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Public Leadership Program Aims to Bring Sustainable Food System to Illinois


Monday, March 7, 2022   

From farm to table, a public leadership program is working to bring more sustainable food systems to the greater Chicago area.

The HEAL Food Alliance's School of Public Leadership (SoPL) is helping warehouse workers and urban farmers to build inclusive, worker-focused food systems.

Felix Ortiz, community health navigator at the Joliet-based Warehouse Workers for Justice, is a member of the program's newest cohort. He said the initiative is helping his organization develop new tactics to advocate for better conditions in local warehouse operations.

"The warehousing industry doesn't really provide good and fair workplace standards for the community," Ortiz asserted. "So because we aren't getting paid well, our workers can't afford food."

The six-month program, which places an emphasis on BIPOC participation and leadership in local food systems, includes twelve community leaders spread across three different programs. In addition to the Warehouse Workers cohort, the program also includes an urban agriculture group based out of Chicago.

Ren Encinas, organizing steward at Advocates for Urban Agriculture (AUA), said their campaign for the program will build a base of BIPOC growers and residents to shape the work and policy of Chicago's Food Equity Council and its urban agriculture subgroup.

"By participating in the SoPL program, that's helping me as an organizing steward to develop a political education program that's grounded in our ancestral relationships to land and our ongoing legacies of land- and food-based resistance across Chicago," Encinas stated.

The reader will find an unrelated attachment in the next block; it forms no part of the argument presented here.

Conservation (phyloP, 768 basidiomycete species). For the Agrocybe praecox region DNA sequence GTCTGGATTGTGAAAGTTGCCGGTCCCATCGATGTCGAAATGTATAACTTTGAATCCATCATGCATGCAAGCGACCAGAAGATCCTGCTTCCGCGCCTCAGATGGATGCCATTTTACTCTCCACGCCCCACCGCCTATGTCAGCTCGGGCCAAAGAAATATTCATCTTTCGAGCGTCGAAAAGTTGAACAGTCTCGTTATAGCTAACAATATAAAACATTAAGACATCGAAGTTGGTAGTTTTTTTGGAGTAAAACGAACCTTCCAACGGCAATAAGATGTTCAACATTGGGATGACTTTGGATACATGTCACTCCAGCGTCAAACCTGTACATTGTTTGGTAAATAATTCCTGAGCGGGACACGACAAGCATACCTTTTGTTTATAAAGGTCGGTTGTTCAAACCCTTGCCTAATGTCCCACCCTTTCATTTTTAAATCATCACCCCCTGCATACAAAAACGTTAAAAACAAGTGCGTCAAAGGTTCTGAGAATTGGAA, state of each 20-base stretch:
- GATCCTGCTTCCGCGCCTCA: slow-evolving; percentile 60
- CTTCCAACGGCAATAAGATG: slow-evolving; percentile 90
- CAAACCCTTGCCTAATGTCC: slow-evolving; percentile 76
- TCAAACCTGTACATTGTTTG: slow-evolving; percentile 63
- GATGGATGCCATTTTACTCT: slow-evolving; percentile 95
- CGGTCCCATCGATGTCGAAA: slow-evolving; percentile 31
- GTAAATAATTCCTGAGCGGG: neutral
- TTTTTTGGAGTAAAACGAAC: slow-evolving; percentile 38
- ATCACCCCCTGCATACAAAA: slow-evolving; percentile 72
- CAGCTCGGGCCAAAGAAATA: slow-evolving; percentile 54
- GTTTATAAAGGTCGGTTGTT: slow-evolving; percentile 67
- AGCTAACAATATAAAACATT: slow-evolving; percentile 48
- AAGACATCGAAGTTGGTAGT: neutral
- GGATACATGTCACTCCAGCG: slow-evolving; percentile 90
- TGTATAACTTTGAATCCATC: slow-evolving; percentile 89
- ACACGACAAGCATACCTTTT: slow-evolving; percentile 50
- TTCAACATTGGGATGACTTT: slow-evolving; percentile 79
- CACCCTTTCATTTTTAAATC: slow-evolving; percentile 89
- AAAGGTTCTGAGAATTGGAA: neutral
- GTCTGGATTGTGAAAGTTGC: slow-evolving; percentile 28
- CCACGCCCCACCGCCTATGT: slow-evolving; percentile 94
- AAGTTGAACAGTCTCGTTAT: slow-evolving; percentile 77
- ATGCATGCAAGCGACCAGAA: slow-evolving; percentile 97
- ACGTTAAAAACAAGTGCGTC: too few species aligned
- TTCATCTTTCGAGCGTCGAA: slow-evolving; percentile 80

Bea Fry, development steward at AUA, said Chicago has untapped agricultural potential, especially in its vacant land. Fry argued the city's abandoned land is a government-created, systemic issue; while urban agriculture is community-created.

"It's ancestral knowledge that's being passed on from generation to generation," Fry explained. "It's community building between youth and elders, it's nurturing one another."

Marla Larrave, political education director for the HEAL Food Alliance, oversees the SoPL program. She said the three cohort teams, which includes another group in California, will continually refine their campaigns and initiatives as they progress.

"So that's been interesting, to see what folks come in with and then what they leave with, in terms of their campaign," Larrave observed.

The 2022 class is the fourth cohort to pass through the HEAL's School of Political Leadership.

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